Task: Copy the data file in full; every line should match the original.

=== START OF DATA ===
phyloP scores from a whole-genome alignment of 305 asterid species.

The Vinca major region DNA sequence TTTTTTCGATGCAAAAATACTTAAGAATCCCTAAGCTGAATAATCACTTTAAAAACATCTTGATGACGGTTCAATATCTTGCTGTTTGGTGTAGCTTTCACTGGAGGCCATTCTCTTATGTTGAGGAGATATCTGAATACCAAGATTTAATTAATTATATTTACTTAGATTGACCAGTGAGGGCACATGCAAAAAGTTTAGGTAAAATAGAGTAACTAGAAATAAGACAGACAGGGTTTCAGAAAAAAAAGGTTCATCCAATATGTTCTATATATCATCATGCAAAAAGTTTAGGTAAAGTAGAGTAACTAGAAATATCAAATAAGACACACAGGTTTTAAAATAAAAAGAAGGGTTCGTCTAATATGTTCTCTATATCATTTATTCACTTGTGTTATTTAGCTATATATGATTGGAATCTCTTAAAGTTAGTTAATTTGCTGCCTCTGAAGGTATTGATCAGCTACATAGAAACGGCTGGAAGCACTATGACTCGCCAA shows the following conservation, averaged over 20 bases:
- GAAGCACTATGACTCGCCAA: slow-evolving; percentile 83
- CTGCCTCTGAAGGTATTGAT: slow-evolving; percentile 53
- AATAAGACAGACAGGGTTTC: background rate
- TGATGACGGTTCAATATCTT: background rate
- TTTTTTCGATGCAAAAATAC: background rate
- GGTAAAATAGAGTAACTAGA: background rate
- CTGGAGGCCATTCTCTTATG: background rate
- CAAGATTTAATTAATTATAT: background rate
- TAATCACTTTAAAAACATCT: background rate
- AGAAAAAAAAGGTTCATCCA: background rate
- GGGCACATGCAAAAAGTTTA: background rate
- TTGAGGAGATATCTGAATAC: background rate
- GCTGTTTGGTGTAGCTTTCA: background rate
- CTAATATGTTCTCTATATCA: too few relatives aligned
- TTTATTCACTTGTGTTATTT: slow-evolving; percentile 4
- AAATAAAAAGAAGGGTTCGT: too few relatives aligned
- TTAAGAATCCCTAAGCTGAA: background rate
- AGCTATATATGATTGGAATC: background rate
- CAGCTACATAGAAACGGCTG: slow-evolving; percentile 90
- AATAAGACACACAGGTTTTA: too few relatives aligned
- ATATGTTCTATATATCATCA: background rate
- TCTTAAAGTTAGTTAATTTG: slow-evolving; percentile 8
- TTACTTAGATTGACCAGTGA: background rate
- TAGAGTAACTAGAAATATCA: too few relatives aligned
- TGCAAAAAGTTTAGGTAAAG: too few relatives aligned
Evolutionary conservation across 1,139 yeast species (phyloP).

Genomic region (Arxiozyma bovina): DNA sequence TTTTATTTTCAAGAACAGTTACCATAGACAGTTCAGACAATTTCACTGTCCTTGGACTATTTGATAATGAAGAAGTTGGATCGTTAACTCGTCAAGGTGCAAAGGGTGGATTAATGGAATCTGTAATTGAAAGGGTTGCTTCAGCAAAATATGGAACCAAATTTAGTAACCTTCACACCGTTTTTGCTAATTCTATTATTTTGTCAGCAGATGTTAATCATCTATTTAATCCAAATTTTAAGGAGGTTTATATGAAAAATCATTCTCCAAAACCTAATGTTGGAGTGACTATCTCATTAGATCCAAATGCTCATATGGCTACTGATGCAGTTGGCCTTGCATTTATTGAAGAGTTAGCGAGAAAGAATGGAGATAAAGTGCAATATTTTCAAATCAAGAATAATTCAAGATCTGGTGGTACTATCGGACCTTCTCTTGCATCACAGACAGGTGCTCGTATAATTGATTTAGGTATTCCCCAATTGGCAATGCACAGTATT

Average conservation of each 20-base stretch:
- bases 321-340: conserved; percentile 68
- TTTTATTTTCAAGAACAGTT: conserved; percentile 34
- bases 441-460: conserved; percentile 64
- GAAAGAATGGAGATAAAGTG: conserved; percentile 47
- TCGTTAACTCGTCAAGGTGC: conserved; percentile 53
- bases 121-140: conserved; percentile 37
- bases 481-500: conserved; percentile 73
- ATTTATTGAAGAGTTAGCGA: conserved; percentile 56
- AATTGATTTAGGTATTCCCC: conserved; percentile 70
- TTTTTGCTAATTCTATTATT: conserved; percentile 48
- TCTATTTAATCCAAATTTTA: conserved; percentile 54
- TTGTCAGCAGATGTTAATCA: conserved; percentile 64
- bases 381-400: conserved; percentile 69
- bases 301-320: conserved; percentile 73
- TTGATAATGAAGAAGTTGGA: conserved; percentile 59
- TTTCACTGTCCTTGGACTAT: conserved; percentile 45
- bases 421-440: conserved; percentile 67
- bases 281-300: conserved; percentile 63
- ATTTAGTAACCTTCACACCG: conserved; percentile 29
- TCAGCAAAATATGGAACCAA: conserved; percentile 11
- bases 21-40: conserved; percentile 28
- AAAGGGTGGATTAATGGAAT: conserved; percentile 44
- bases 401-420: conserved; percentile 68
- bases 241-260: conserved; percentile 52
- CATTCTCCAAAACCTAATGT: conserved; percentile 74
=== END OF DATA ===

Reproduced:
phyloP scores from a whole-genome alignment of 305 asterid species.

The Vinca major region DNA sequence TTTTTTCGATGCAAAAATACTTAAGAATCCCTAAGCTGAATAATCACTTTAAAAACATCTTGATGACGGTTCAATATCTTGCTGTTTGGTGTAGCTTTCACTGGAGGCCATTCTCTTATGTTGAGGAGATATCTGAATACCAAGATTTAATTAATTATATTTACTTAGATTGACCAGTGAGGGCACATGCAAAAAGTTTAGGTAAAATAGAGTAACTAGAAATAAGACAGACAGGGTTTCAGAAAAAAAAGGTTCATCCAATATGTTCTATATATCATCATGCAAAAAGTTTAGGTAAAGTAGAGTAACTAGAAATATCAAATAAGACACACAGGTTTTAAAATAAAAAGAAGGGTTCGTCTAATATGTTCTCTATATCATTTATTCACTTGTGTTATTTAGCTATATATGATTGGAATCTCTTAAAGTTAGTTAATTTGCTGCCTCTGAAGGTATTGATCAGCTACATAGAAACGGCTGGAAGCACTATGACTCGCCAA shows the following conservation, averaged over 20 bases:
- GAAGCACTATGACTCGCCAA: slow-evolving; percentile 83
- CTGCCTCTGAAGGTATTGAT: slow-evolving; percentile 53
- AATAAGACAGACAGGGTTTC: background rate
- TGATGACGGTTCAATATCTT: background rate
- TTTTTTCGATGCAAAAATAC: background rate
- GGTAAAATAGAGTAACTAGA: background rate
- CTGGAGGCCATTCTCTTATG: background rate
- CAAGATTTAATTAATTATAT: background rate
- TAATCACTTTAAAAACATCT: background rate
- AGAAAAAAAAGGTTCATCCA: background rate
- GGGCACATGCAAAAAGTTTA: background rate
- TTGAGGAGATATCTGAATAC: background rate
- GCTGTTTGGTGTAGCTTTCA: background rate
- CTAATATGTTCTCTATATCA: too few relatives aligned
- TTTATTCACTTGTGTTATTT: slow-evolving; percentile 4
- AAATAAAAAGAAGGGTTCGT: too few relatives aligned
- TTAAGAATCCCTAAGCTGAA: background rate
- AGCTATATATGATTGGAATC: background rate
- CAGCTACATAGAAACGGCTG: slow-evolving; percentile 90
- AATAAGACACACAGGTTTTA: too few relatives aligned
- ATATGTTCTATATATCATCA: background rate
- TCTTAAAGTTAGTTAATTTG: slow-evolving; percentile 8
- TTACTTAGATTGACCAGTGA: background rate
- TAGAGTAACTAGAAATATCA: too few relatives aligned
- TGCAAAAAGTTTAGGTAAAG: too few relatives aligned
Evolutionary conservation across 1,139 yeast species (phyloP).

Genomic region (Arxiozyma bovina): DNA sequence TTTTATTTTCAAGAACAGTTACCATAGACAGTTCAGACAATTTCACTGTCCTTGGACTATTTGATAATGAAGAAGTTGGATCGTTAACTCGTCAAGGTGCAAAGGGTGGATTAATGGAATCTGTAATTGAAAGGGTTGCTTCAGCAAAATATGGAACCAAATTTAGTAACCTTCACACCGTTTTTGCTAATTCTATTATTTTGTCAGCAGATGTTAATCATCTATTTAATCCAAATTTTAAGGAGGTTTATATGAAAAATCATTCTCCAAAACCTAATGTTGGAGTGACTATCTCATTAGATCCAAATGCTCATATGGCTACTGATGCAGTTGGCCTTGCATTTATTGAAGAGTTAGCGAGAAAGAATGGAGATAAAGTGCAATATTTTCAAATCAAGAATAATTCAAGATCTGGTGGTACTATCGGACCTTCTCTTGCATCACAGACAGGTGCTCGTATAATTGATTTAGGTATTCCCCAATTGGCAATGCACAGTATT

Average conservation of each 20-base stretch:
- bases 321-340: conserved; percentile 68
- TTTTATTTTCAAGAACAGTT: conserved; percentile 34
- bases 441-460: conserved; percentile 64
- GAAAGAATGGAGATAAAGTG: conserved; percentile 47
- TCGTTAACTCGTCAAGGTGC: conserved; percentile 53
- bases 121-140: conserved; percentile 37
- bases 481-500: conserved; percentile 73
- ATTTATTGAAGAGTTAGCGA: conserved; percentile 56
- AATTGATTTAGGTATTCCCC: conserved; percentile 70
- TTTTTGCTAATTCTATTATT: conserved; percentile 48
- TCTATTTAATCCAAATTTTA: conserved; percentile 54
- TTGTCAGCAGATGTTAATCA: conserved; percentile 64
- bases 381-400: conserved; percentile 69
- bases 301-320: conserved; percentile 73
- TTGATAATGAAGAAGTTGGA: conserved; percentile 59
- TTTCACTGTCCTTGGACTAT: conserved; percentile 45
- bases 421-440: conserved; percentile 67
- bases 281-300: conserved; percentile 63
- ATTTAGTAACCTTCACACCG: conserved; percentile 29
- TCAGCAAAATATGGAACCAA: conserved; percentile 11
- bases 21-40: conserved; percentile 28
- AAAGGGTGGATTAATGGAAT: conserved; percentile 44
- bases 401-420: conserved; percentile 68
- bases 241-260: conserved; percentile 52
- CATTCTCCAAAACCTAATGT: conserved; percentile 74